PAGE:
In what is being called the "world's first" instance of gender-reversed genitalia, scientists have found four species of insects with female “penises.” The species live in dry Brazilian caves and feed on bat guano
Scientists have discovered several species of insect in a cave in Brazil that display what they say are the world’s first discovered instances of female “penises.”
The four species of insect, which live in dry Brazilian caves and feed on bat guano, display something scientists are calling an “evolutionary novelty”: full-on, anatomical sex-role reversal. Though rare, instances of sex-role reversal have been found in other animals before, but this is the first time the “intromittent organ,”—the male organ—is reversed, Reuters reports.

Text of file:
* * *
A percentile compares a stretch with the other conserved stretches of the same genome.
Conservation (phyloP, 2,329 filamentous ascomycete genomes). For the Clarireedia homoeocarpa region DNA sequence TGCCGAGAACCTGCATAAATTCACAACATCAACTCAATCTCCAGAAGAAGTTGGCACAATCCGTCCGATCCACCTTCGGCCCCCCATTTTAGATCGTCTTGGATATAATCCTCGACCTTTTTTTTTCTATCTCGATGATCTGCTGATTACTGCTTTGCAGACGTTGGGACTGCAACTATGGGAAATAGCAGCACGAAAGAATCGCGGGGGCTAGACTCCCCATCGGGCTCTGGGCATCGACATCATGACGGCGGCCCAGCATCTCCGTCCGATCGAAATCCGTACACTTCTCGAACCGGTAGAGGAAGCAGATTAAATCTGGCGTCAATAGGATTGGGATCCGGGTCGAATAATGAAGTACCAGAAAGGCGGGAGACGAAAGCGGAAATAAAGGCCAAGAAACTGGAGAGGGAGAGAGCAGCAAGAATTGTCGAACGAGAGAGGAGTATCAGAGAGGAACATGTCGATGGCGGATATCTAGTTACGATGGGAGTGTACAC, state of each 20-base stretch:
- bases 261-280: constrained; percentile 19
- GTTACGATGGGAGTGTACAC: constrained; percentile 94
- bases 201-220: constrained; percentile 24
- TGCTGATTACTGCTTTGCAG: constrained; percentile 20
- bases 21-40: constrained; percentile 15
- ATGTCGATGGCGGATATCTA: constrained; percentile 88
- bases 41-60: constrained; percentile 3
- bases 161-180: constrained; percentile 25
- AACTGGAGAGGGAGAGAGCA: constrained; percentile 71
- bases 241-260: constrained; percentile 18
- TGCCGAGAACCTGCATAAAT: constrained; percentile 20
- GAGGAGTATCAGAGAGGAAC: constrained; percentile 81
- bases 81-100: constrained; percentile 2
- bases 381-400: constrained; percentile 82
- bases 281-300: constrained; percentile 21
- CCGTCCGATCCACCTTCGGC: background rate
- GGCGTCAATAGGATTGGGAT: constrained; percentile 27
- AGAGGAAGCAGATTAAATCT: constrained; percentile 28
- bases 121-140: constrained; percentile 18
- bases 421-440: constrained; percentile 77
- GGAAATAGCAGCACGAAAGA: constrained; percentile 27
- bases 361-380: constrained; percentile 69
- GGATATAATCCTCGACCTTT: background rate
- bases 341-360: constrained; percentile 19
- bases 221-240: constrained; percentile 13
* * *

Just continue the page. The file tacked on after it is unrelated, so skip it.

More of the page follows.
During mating, the female receives sperm by inserting a penis-like organ, which scientists call a gynosome, into the male, which they can hold in place against the male’s will.
“Because the female anchoring force is very strong, a male’s strong resistance may cause damage to his genitalia,” said entomologist Kazunori Yoshizawa. “Therefore, it is very likely that entire mating processes are controlled actively by females, whereas males are rather passive.”
The sex-role reversed insects, which all belong to the genus Neotragla, may be on to something—mating sessions can last from 40 to up to 70 hours long.